September 7, 2010
Pão de Queijo
September 7: Brazilian Independence Day
We met a Brazilian bridesmaid when Islander was also in the entourage of a mutual friend’s wedding. Fabiana H. is married to an American and we enjoyed exchanging stories about our intermarriages. Inevitably, our conversation also led to Brazilian culture and, of course, cuisine!
Since meeting her, we have treated ourselves to Brazilian steakhouses for special occasions, like birthdays. The servers, who look so fashionable in their gaucho pants, come around to each table and slice various fire-roasted meats from their skewers onto our plates. It is quite a carnivorous experience, balanced by a salad buffet and appetizers, including pão de queijo, a bite-sized, puffy cheese bread made especially with tapioca flour/starch. It is slightly crisp on the outside and chewy and hollow on the inside, like an addictive popover, and is best eaten hot and fresh from the oven.
For our blog recipe post, we feature pão de queijo on Sete de Setembro (7th of September), the date that commemorates Brazil’s independence from Portugal in 1822.
(Adapted from CopyKat)
- 2 cups tapioca flour/starch
- 1 teaspoon salt
- 1 cup milk
- 1/3 cup corn oil
- 3 eggs, beaten
- ¾ cup grated parmesan cheese
- ¾ cup shredded cheddar cheese
Sift the salt with the tapioca flour/starch and put in a mixing bowl. In a small saucepan, simmer the milk and oil, stirring to combine well. Pour into the tapioca flour/starch and blend until a smooth but sticky dough forms. Allow to cool for 10 minutes. Add the beaten eggs slowly into the dough and continue to blend until incorporated. Stir in the cheeses.
Scoop the batter three-quarters full into greased mini muffin tins. Bake in a preheated oven at 400 degrees for 20-25 minutes or until the bread puffs up and turns golden. Yield: About 3 dozen.
- The Portuguese spelling for Brazil is Brasil.
- Gluten-free tapioca flour/starch can be found in the specialty-baking aisle of larger supermarkets, at Whole Foods or in international grocery stores.
- See our blog recipe post for caipirinha, Brazil’s national cocktail, on June 12, National Cachaça Day.
May 18, 2010
May 18: National Cheese Soufflé Day
Cheese gets sophisticated as a soufflé on its own national food holiday. Highlander, who would often make omelets with cheese for breakfast or brunch, feels special when Islander prepares this light and airy dish as an alternative. Going the “eggs-tra” mile in making this soufflé may sound cheesy but it is a nice change and a challenge.
(Adapted from The Pleasures of Cooking for One by Judith Jones)
- 3 tablespoons butter, divided
- 1-2 tablespoons of grated Parmesan cheese
- 2 tablespoons flour
- ½ cup milk
- pinch of salt
- pinch of paprika
- 2 egg yolks
- 4 egg whites
- pinch of cream of tartar
- 2/3 cup grated cheddar cheese
Grease the bottom and sides of four mini ramekins with 1 tablespoon of butter. Sprinkle Parmesan cheese over the butter. In a small saucepan, melt 2 tablespoons of butter on low heat. Mix in the flour until smooth and creamy. Pour in the milk and stir until slightly thickened. Add the salt and paprika. Remove from heat and whisk the egg yolks into the mixture.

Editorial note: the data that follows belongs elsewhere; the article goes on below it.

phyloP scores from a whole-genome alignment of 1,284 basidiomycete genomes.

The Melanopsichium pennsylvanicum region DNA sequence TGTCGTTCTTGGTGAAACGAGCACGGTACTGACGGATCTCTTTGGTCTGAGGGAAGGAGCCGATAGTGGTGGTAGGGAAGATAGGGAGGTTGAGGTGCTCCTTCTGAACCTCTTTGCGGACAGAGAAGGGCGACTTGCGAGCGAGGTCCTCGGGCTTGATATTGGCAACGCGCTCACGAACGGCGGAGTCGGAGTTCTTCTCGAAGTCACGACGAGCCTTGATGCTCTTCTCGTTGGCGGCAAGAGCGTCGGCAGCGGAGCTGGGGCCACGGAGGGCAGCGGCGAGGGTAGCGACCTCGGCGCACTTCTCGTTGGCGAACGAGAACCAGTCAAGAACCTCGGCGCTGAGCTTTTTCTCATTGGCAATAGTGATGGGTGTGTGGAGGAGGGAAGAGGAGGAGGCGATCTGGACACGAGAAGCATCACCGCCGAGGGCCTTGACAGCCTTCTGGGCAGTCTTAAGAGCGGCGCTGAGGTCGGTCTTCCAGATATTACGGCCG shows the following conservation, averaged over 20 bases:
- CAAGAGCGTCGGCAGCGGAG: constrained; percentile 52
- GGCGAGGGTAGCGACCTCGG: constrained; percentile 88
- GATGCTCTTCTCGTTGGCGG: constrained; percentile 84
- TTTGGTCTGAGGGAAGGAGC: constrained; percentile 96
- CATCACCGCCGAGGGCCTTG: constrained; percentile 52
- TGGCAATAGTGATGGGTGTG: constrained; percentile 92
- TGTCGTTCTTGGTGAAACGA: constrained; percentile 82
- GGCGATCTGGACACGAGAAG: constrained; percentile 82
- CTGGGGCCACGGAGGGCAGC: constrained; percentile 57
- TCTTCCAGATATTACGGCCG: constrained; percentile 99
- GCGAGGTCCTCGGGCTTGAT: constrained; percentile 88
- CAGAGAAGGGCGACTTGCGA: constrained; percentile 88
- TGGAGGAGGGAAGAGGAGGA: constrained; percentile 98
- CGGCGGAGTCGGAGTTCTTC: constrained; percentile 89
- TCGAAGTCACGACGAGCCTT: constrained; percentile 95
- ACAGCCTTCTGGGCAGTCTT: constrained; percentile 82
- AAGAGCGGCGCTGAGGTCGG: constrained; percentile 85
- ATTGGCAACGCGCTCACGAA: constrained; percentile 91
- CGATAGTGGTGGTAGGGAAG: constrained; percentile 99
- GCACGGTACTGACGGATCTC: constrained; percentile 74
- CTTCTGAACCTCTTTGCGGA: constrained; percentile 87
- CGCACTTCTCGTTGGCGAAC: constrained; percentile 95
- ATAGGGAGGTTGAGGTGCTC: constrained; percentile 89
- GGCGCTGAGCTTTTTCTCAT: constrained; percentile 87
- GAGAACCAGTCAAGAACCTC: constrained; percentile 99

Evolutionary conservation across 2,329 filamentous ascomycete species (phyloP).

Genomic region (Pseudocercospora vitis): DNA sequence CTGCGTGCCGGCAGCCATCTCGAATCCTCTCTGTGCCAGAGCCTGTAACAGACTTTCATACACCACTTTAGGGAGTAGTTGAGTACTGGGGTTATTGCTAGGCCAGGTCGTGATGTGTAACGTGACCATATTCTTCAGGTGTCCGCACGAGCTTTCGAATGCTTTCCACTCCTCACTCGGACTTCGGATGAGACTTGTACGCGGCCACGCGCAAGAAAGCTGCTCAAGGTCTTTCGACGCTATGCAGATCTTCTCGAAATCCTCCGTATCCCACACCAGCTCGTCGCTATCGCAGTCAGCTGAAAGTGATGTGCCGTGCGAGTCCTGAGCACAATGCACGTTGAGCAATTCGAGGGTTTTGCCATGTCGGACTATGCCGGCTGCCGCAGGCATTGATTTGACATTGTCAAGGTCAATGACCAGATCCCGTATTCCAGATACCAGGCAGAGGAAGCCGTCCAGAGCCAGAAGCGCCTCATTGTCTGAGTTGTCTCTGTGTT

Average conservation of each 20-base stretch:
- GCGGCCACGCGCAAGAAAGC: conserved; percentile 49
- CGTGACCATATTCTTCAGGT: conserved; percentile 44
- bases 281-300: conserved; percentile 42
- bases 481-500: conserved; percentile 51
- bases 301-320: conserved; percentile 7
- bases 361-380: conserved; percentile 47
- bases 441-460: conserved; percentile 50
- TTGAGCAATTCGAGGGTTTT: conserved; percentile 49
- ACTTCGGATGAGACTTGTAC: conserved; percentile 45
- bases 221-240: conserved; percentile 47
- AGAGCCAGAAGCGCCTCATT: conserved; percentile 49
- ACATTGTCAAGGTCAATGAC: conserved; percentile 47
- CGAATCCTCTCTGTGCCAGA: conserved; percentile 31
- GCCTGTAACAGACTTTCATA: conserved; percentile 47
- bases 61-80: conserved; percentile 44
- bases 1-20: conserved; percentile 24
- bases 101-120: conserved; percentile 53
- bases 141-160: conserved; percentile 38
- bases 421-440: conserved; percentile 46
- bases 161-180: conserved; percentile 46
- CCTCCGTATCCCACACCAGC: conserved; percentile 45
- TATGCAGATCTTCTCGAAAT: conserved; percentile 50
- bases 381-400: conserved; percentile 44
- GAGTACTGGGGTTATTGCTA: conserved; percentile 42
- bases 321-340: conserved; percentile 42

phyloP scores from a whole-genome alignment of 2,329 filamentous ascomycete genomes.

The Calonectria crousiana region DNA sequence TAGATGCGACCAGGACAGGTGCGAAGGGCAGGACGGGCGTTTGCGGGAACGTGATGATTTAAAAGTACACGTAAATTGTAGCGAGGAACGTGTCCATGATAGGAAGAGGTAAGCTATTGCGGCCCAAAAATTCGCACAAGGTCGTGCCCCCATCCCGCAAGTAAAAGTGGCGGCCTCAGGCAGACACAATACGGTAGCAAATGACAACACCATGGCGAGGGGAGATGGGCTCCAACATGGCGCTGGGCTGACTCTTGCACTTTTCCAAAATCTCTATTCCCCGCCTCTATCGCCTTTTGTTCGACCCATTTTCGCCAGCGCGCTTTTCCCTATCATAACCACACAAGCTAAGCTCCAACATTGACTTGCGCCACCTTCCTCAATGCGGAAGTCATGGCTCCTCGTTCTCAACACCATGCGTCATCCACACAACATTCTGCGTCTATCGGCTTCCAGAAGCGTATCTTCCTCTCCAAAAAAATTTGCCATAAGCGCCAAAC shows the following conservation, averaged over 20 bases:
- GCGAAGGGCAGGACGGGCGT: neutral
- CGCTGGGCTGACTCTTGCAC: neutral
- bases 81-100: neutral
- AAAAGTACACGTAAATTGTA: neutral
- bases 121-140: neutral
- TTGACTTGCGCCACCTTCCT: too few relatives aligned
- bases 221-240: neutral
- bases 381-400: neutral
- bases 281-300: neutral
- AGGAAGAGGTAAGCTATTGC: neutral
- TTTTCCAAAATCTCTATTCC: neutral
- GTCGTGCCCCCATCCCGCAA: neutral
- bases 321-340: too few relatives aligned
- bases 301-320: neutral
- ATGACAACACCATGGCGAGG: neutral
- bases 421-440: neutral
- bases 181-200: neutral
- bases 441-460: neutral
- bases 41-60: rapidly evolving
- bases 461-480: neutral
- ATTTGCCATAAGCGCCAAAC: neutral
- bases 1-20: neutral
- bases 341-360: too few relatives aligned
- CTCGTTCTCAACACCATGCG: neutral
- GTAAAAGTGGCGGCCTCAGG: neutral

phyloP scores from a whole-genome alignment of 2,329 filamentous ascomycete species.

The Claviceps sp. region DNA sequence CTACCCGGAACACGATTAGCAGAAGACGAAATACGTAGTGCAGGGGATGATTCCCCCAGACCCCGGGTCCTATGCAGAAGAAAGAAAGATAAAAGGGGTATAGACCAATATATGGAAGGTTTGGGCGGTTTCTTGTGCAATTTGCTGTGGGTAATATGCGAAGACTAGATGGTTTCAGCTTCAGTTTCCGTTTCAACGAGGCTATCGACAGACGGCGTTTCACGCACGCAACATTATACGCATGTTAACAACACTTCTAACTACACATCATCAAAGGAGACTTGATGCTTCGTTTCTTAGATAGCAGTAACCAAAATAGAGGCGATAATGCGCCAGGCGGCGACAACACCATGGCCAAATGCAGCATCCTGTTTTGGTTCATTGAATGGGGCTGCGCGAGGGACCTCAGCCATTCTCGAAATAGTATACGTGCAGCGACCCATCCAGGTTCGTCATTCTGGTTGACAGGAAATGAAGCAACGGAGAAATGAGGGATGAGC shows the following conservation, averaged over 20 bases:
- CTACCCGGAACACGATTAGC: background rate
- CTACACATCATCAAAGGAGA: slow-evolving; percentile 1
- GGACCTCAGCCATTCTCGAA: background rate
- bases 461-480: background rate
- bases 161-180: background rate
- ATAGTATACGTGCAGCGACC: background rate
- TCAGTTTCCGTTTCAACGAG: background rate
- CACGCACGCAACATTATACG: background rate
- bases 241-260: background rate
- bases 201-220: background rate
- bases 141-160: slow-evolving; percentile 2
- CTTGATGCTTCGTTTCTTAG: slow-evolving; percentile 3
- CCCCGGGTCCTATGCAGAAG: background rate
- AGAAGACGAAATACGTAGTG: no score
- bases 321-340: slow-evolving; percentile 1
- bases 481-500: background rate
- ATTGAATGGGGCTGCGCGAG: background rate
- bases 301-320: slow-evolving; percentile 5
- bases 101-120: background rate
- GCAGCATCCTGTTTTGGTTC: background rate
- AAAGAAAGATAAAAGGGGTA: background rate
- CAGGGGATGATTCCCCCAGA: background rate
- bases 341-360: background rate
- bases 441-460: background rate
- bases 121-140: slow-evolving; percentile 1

Beat the egg whites with a pinch of cream of tartar until firm. Fold a little of the meringue into the egg mixture. Add half of the cheddar cheese. Fold in the rest of the meringue and cheese. Mix gently until well incorporated. Fill each ramekin to the top. Place the ramekins on a baking sheet. Bake in a preheated oven at 375 degrees F for 15 minutes. The soufflés should rise and the tops will turn golden brown. Remove from the oven and serve immediately.
- The original recipe yields one big serving, so we shared the cheese soufflé. We doubled this recipe for our blog and were able to fill four mini ramekins.
- The soufflé will rise but fall within a few minutes out of the oven. The deflated dish still tastes great.
April 12, 2010
Grilled Cheese Sandwich
April 12: National Grilled Cheese Sandwich Day
There are days when we are too busy/tired/lazy to cook or too cheap/indecisive/moody to eat out anywhere. That’s when Highlander resorts to making one of his favorite comfort foods—a grilled cheese sandwich—because of the simplicity of the ingredients (bread, cheese and butter or margarine) and the ease of cooking. Adding luncheon meats, savory spreads and vegetable fillings; using artisan breads and imported cheeses; and slicing off the crusts or making special shapes with cookie cutters on the sandwich can enhance this basic recipe. But Highlander is content with the classic, especially for today’s blog post in observance of National Grilled Cheese Month and National Grilled Cheese Sandwich Day.
- 1 slice of cheese
- 2 slices of bread
- butter or margarine
Below are two different methods (none of them using an actual “grill”) that we typically follow to prepare a grilled cheese sandwich. The first example was made with wheat bread and Swiss cheese and the second was made with white bread and American cheese.
Toaster method: Toast both slices of bread. While still hot, butter one side of each bread slice. Put the cheese in between the bread slices. If necessary, microwave for a few seconds until the cheese is melted.
Stove top method: Butter both slices of bread on one side each. Preheat a pan on the stove top to medium high heat. Place one slice of bread in the pan with the buttered side down. Put the cheese on top of the bread. Then place the other slice of bread on top of the cheese with the buttered side up. Cook until the bottom bread slice is browned, then flip the sandwich over and repeat.